“Give a man a fish and you feed him for a day; teach a man to fish and you feed him for his lifetime.” This age-old adage suggests showing someone how to fend for themselves is better than doing it for them. So why does the United States choose to “give a man a fish,” or, in this case, bags of rice instead?
The United States Agency for International Development generously gave $2.5 billion last year in food assistance to people in developing countries. Sending food directly is controversial because it fosters dependency and can often overwhelm local agriculture communities by creating unfair competition. Instead, the United States should focus on “teaching them to fish” and helping impoverished people become independent through education and investments so they can drive their own prosperity going forward.
The U.S. has already had success with some types of programs where, instead of sending food, we invest in people so they can work to get themselves out of poverty. In Afghanistan, the U.S. army worked with locals in remote rural areas to help them increase their farm yields and modernize their farming technology. This kind of program gives the recipients of aid far more agency than sending food does. In addition to agriculture programs, the U.S. could focus on investing in other types of infrastructure — such as highways and bridges — and training in specific disciplines, including farming, crafts and trades. This would increase the long-term standard of living for people in impoverished areas, without leaving them cripplingly dependent on help from the United States.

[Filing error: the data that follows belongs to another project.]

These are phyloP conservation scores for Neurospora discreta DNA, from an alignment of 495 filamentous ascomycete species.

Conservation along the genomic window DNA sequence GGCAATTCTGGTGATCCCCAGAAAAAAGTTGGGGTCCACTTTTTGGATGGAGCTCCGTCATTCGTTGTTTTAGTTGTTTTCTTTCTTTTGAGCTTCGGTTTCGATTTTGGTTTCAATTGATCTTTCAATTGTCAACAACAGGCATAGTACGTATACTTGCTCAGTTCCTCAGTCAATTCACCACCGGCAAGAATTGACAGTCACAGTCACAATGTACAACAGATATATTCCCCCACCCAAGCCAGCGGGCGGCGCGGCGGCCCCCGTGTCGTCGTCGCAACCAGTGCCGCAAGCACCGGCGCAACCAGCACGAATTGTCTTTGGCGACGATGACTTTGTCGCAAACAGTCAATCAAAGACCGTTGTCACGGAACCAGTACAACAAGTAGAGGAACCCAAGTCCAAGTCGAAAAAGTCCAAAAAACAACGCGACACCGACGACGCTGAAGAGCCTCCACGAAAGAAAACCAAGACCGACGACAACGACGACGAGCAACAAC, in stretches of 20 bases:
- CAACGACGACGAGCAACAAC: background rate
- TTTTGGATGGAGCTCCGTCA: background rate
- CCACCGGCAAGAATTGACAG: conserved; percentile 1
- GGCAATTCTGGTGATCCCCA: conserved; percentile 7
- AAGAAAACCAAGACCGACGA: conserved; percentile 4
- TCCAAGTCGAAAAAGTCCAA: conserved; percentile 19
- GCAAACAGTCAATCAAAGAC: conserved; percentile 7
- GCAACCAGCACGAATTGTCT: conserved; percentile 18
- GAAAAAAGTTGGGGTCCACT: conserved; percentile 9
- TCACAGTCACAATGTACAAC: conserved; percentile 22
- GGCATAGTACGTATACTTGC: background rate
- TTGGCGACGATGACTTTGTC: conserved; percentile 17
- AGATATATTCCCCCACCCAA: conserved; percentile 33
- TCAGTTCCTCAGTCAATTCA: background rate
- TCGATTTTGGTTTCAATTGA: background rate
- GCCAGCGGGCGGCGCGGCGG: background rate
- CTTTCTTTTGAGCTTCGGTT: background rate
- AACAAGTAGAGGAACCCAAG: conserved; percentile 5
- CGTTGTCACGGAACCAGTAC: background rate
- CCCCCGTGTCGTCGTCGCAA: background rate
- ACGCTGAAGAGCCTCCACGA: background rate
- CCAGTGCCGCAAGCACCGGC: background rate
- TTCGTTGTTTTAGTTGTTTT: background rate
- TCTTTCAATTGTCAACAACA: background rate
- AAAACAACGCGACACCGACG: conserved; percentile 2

The U.S. has chosen to send bags of rice abroad instead of investing because of self-serving reasons. Buying the food to send abroad helps the U.S. supplement American farmers, but doing so undercuts farmers abroad. Sending this food with the USAID logo may also be intended to rally patriotism by giving the impression that the U.S. is “saving” starving foreigners. However, foreign aid should be about helping those in need and not about the Unites States’ agenda.
Providing aid with a savior complex, as the U.S. does, is not a good approach, especially in places like Afghanistan where the U.S. is partially responsible for creating poverty by contributing to decades of war. The proper way to help impoverished countries is to invest in local infrastructure and equip the people with the tools needed to improve their own conditions.